Category | Travel Tips
| Updated: 20/02/2024
Need to make an international money transfer? If you're sending money to a family member or paying rent on your overseas villa, that's great.
But if you're responding to an advert that asks you to receive money in your bank account (or via an international money transfer), then pass it on via money transfer ...beware. You could unwittingly become part of an international money laundering scheme!
Don't get caught in this kind of trap.
In our last post, we learned about how most international money transfer scams work. This week we'll show you how money laundering takes place all over the world...involving people just like you.
You could get caught up in a foreign money transfer scam involving money laundering.
We'd like to help you protect yourself and your loved ones from becoming victims of international money transfer scams. These are set up for the express purpose of stealing your money.
But very often what's behind scams is an international money laundering operation. Their primary goal is to filter "dirty" money through you so they can continue with whatever nefarious business they're profiting from, untraceable and Scott-free.
Unlike the foreign money transfer scams we learned about in the last post, these scams aren't designed to steal your money. They're designed to filter illegally-procured money through a seemingly legitimate operation, in order to hide the original source. And very often this takes place through international money transfers and people like you.
How does this work?
Are you about to become part of an international money transfer scam?
If you're ever asked by a stranger to send money overseas, your alert sensors should go up immediately.
There are scammers out there who prey on unaware people. Unfortunately, these criminals make use of international money transfer services to perpetrate their crimes. That's why we'd like to step in and make sure all our customers are informed.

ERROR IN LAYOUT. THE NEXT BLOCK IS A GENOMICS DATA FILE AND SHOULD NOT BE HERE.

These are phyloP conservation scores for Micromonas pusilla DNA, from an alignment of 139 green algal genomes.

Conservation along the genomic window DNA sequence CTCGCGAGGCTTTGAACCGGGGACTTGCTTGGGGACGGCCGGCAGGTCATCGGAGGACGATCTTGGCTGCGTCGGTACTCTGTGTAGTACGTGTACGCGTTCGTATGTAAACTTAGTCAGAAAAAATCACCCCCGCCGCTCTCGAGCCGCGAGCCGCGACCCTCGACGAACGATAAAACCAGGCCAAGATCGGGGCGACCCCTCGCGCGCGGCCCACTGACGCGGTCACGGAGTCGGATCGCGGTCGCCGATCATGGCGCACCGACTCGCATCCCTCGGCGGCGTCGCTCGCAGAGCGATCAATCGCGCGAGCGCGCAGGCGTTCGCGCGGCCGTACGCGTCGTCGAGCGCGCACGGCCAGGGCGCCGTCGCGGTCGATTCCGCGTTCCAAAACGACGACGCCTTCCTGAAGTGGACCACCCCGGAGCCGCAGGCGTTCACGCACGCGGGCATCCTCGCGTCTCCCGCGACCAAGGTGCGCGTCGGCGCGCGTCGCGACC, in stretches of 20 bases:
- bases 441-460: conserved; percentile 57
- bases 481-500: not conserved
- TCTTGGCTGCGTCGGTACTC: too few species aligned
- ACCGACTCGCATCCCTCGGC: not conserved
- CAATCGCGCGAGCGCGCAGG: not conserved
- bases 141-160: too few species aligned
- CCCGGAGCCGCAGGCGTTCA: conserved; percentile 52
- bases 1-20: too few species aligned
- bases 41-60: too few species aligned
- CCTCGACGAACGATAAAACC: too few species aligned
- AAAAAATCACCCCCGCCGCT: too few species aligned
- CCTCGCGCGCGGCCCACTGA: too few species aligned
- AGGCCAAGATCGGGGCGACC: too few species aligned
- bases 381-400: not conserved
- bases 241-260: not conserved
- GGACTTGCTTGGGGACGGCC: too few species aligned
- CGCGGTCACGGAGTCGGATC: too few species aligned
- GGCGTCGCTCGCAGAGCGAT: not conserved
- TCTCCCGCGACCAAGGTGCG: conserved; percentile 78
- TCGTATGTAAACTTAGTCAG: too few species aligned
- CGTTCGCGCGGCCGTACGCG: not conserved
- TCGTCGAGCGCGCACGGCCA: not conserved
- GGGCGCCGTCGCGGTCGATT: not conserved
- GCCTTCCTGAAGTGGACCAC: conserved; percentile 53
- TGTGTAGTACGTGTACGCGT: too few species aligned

If you've ever accepted money (through an international money transfer or otherwise), then re-sent it back to an overseas account, then you might appear to be a money launderer yourself (on paper, that is).
And that's not the worst of it. In most countries, you can be prosecuted for taking part in a money laundering operation. You probably will be prosecuted, too, since this is often related to terrorism and at this point, governments are cracking down hard on any terrorism-related activities...especially those related to their financing!
Banks, as well as non-bank financial institutions have become quite high-tech these days. They have sophisticated ways of flagging unusual activity in their customers' accounts. Of course it's for your protection, as is the information we're giving you here in this post.
We know many people are simply unaware of how money laundering works, and thus may easily become victim to scammers who employ everyday people to legitimize their illegally-won money.
Money laundering scams and ACE-FX
In a report on the use of money remittance and currency exchange providers and the role they sometimes play in money laundering, the Council of Europe's Financial Action Task Force
indicated that small businesses are more subject to takeover by criminal organizations.
Of course we do our best here at ACE-FX to keep our customers aware of money laundering practices, and to prevent inadvertent use of our services by criminals. We partner with one of the largest and oldest money transfer and currency exchange operations in the world: MoneyCorp.
ACE-FX is on the lookout, too, for your protection!
Just a few years back, Moneygram International admitted to several violations of anti-money laundering and wire fraud regulations. Money transfer companies must do their part too, in order to protect their customers and stop money laundering.
You'll note at the bottom of our website certain statements about money laundering regulations (like "Money Laundering Regulation Number (MSB): 12429742. Issued by HM Revenue & Customs (HMRC)).
That's our way of letting you know we're on top of this!
Be on the lookout for these red flags.
So keep in mind: if you're asked to send money overseas to someone you don't know, whether or not it's in exchange for anything (like a fee), there are several red-flag indicators to remember:
- the transaction amount is just under the amount that would trigger more regulatory procedures like reporting or customer ID
- you're asked to declare that you know the person to whom you're transferring money, even if you don't
- you're asked to do multiple transfers over time, for similar amounts